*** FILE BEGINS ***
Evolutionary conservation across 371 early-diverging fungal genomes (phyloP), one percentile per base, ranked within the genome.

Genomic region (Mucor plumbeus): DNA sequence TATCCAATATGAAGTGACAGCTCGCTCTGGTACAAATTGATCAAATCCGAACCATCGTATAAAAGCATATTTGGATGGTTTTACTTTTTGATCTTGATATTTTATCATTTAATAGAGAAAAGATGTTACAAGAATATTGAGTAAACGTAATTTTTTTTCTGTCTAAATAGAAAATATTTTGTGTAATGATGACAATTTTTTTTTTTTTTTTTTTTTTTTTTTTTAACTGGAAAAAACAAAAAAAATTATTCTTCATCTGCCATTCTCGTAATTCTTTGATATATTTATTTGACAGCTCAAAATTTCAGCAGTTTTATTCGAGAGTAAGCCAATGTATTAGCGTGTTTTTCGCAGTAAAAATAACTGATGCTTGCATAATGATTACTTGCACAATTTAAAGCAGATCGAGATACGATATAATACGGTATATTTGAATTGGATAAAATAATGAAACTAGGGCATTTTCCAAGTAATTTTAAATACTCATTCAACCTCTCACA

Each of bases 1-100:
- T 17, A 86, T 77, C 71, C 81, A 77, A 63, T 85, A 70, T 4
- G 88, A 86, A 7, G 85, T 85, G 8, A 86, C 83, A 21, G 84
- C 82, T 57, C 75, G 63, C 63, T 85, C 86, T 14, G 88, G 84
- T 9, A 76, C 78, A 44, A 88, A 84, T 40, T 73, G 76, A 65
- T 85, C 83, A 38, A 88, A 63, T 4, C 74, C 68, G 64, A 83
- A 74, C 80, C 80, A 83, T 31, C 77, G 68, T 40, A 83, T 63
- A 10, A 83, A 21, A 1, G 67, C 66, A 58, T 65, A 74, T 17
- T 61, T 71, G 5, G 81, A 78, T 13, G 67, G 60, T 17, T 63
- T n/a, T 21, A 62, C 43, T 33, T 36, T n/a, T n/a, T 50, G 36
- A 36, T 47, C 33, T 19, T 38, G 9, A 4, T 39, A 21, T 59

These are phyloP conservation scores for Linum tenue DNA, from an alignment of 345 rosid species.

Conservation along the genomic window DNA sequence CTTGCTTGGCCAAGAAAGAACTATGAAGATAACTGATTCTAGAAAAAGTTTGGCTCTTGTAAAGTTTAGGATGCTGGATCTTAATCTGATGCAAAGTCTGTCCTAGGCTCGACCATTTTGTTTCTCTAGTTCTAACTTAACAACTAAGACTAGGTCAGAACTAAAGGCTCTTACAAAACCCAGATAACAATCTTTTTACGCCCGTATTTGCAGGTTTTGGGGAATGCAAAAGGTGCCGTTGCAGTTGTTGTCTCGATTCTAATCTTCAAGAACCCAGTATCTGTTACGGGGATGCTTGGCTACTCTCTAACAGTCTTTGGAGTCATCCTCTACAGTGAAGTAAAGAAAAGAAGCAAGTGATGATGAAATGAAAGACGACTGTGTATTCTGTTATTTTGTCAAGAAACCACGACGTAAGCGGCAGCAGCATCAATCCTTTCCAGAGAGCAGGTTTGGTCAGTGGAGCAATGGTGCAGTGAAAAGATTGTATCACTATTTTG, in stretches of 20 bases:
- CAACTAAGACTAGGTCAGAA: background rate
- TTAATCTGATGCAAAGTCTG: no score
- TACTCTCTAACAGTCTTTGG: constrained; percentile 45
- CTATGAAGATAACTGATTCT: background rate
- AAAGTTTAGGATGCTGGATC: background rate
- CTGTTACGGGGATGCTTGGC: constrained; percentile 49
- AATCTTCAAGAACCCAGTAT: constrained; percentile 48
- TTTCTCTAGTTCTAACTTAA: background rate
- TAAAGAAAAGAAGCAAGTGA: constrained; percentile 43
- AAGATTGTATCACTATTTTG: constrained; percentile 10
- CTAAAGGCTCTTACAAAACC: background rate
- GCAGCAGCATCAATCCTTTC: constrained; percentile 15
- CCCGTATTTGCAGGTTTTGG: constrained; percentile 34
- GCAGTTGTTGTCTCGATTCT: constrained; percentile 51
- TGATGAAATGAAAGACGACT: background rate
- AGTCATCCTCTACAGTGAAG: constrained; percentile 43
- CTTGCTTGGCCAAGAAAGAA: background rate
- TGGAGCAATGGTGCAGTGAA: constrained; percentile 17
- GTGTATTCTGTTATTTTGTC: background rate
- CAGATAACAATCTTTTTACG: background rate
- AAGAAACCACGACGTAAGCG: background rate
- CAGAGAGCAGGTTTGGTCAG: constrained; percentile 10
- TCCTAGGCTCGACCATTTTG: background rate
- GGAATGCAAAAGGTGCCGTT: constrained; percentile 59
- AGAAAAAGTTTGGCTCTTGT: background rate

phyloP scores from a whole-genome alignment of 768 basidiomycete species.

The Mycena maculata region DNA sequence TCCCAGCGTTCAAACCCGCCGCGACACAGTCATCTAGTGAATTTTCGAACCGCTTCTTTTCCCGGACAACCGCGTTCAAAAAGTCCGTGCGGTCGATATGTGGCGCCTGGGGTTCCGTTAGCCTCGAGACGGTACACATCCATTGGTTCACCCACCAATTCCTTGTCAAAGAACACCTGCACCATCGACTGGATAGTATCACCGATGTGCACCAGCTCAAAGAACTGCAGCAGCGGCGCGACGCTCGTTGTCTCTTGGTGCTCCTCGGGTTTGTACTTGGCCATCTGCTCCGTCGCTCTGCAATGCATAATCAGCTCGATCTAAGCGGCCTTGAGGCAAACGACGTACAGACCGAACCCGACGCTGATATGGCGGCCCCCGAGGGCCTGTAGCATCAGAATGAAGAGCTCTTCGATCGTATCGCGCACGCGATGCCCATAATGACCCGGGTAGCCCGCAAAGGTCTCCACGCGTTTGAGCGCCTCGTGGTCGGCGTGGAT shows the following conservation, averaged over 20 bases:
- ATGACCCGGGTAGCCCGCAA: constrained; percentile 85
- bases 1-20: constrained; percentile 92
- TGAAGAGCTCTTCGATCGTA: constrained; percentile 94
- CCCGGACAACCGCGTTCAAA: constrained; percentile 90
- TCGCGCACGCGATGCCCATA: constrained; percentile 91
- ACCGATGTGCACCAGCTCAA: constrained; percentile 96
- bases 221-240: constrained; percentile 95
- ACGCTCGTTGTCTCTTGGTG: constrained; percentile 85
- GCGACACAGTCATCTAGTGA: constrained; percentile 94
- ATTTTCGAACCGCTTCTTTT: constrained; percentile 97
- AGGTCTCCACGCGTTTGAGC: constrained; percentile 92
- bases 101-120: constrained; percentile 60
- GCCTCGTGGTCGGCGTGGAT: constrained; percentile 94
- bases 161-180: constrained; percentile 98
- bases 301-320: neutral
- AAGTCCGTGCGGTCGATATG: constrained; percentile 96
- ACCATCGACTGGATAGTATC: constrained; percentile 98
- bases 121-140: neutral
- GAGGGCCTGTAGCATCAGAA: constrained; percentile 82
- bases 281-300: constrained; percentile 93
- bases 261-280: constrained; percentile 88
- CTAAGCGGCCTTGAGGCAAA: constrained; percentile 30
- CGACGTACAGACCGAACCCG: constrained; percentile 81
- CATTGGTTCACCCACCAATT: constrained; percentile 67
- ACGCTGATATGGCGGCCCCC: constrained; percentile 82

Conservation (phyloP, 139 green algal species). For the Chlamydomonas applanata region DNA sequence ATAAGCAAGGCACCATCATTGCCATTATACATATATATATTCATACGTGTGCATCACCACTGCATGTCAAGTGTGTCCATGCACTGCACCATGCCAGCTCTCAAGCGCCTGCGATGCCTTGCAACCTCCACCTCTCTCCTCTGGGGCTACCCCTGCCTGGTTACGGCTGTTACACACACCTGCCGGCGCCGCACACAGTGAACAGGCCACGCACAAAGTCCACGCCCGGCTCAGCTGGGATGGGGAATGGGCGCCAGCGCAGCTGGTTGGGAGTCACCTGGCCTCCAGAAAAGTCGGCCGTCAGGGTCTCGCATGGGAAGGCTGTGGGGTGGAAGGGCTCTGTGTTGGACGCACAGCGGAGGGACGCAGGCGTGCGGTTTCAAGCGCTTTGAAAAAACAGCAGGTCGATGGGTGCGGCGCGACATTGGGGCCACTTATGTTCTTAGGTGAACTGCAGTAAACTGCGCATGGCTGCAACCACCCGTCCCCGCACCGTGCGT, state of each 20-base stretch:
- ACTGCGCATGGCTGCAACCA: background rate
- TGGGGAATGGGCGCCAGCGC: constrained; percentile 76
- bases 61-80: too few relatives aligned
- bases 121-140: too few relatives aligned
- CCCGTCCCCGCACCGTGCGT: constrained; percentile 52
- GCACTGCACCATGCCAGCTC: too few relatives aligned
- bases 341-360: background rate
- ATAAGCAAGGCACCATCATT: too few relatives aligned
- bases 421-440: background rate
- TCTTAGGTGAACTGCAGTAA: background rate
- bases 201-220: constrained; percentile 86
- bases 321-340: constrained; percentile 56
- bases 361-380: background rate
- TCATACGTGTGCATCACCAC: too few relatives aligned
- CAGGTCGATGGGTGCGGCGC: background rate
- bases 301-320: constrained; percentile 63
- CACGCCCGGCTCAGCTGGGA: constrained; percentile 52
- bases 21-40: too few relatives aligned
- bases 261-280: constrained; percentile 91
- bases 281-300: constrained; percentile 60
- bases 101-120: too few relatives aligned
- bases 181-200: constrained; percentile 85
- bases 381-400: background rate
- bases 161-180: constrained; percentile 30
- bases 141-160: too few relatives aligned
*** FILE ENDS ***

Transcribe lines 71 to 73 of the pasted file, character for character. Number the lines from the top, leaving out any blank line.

- bases 61-80: too few relatives aligned
- bases 121-140: too few relatives aligned
- CCCGTCCCCGCACCGTGCGT: constrained; percentile 52